After breakfast, we secured two additional cars to take the three teams of lawyers and law students out to the Ihungu Remand Home for a full day of interviewing. On our way, we picked up the probation officer so he could also be there when we arrived. It was clear that the juveniles were expecting us and that they were excited that we kept our word to come and help them.
We gathered everyone in the male “custody” where the 24 boys spent most of their days and nights. The single girl is housed nearby in the “store” where gardening tools and dried beans corn meal are stored. I introduced our team to the juveniles and previewed the next three days. One of the American lawyers, Michael Mudgett is also a pastor and added his words of encouragement and led us in a group prayer to kick things off.
After the prayer, Joseph, a former inmate at the Ihungu Remand Home who had traveled from his school in Gulu to act as one of the three interpreters, spoke to the prisoners about life after Ihungu and assured them that the group of mzungus staring at them was there to help.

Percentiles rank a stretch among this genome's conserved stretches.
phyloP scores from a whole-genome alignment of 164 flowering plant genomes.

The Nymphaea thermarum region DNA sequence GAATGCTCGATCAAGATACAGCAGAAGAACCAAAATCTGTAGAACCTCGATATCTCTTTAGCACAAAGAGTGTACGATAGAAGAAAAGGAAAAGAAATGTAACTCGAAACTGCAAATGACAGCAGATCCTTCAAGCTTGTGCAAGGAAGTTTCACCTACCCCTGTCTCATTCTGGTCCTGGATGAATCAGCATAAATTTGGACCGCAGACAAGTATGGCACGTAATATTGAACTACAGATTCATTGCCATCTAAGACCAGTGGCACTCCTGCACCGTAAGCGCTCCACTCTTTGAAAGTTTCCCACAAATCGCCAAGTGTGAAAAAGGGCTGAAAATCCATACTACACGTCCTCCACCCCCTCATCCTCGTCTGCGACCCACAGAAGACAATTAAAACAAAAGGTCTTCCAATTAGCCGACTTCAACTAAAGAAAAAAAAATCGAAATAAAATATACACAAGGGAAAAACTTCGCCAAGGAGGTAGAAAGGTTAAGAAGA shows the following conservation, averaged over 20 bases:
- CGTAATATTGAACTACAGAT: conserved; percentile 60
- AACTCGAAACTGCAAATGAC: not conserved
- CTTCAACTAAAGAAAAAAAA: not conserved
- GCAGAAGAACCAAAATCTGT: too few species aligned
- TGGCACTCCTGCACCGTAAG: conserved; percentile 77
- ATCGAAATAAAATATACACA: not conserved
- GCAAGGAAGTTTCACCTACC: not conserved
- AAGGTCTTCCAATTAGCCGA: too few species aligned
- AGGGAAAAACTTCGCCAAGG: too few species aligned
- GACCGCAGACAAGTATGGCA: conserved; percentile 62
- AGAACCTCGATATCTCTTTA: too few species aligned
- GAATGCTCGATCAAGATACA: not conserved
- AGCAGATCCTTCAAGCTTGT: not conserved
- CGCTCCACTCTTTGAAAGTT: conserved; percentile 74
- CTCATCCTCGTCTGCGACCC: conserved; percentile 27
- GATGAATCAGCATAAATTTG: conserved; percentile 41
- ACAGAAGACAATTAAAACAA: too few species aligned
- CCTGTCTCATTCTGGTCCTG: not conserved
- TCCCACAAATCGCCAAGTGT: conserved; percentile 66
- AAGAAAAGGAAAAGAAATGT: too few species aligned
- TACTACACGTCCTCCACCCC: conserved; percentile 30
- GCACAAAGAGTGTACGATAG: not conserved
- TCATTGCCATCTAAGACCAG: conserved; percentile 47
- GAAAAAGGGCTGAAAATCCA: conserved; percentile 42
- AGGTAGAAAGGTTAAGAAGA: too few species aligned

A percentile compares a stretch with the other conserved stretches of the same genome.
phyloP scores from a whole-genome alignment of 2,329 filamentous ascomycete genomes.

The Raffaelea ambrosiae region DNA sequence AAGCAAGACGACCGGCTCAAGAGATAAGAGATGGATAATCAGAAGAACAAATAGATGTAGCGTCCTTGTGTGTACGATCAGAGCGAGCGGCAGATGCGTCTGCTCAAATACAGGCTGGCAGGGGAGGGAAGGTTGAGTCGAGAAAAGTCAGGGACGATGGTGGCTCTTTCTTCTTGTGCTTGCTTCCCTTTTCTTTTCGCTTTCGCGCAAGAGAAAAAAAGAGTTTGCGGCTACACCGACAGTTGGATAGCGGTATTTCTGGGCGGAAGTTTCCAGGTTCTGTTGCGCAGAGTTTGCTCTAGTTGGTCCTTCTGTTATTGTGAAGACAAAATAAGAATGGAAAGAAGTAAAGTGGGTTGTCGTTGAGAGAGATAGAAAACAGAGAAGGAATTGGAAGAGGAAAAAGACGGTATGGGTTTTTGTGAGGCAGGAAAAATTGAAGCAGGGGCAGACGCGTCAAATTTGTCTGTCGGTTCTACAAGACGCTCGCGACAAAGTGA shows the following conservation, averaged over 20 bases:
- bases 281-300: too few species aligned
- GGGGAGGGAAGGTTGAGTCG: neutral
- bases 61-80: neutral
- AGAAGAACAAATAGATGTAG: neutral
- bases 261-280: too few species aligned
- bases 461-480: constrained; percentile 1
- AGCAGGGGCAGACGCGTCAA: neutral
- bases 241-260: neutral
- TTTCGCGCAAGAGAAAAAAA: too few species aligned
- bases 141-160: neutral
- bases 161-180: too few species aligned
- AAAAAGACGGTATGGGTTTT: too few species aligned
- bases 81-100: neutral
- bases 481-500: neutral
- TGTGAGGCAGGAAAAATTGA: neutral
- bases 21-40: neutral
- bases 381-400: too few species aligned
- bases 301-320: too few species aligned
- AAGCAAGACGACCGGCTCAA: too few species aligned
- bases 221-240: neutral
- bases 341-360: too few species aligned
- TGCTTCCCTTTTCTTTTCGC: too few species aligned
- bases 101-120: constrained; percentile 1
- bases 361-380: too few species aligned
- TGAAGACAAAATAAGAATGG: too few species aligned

A few minutes later, the interviews were underway. Jay Milbrandt and I led one group of students and had my driver Michael interpreting. Professor Carol Chase led another group with Joseph interpreting. And Michael Mudgett led another group with a probation office intern serving as the other interpreter. Unfortunately, the Ugandan defense lawyers were unable to participate in today’s interviews, but should be there tomorrow.
Over the course of the day, each group completed three interviews. Each of the juvenile inmates was exceedingly grateful to have an advocate (or group of them) actively seeking to move his or her case forward. After a group dinner, the law students resumed work on the first draft of the case briefs we are preparing for each prisoner.
Tomorrow will see another day of intense interviews during the day and brief writing and editing late into the night. The students are doing quite well and seem to be thrilled to have a chance to put what they are learning into practice.
Joline and the kids have safely arrived and welcomed the rest of the University Church of Christ to the Made In The Streets facility in Kenya.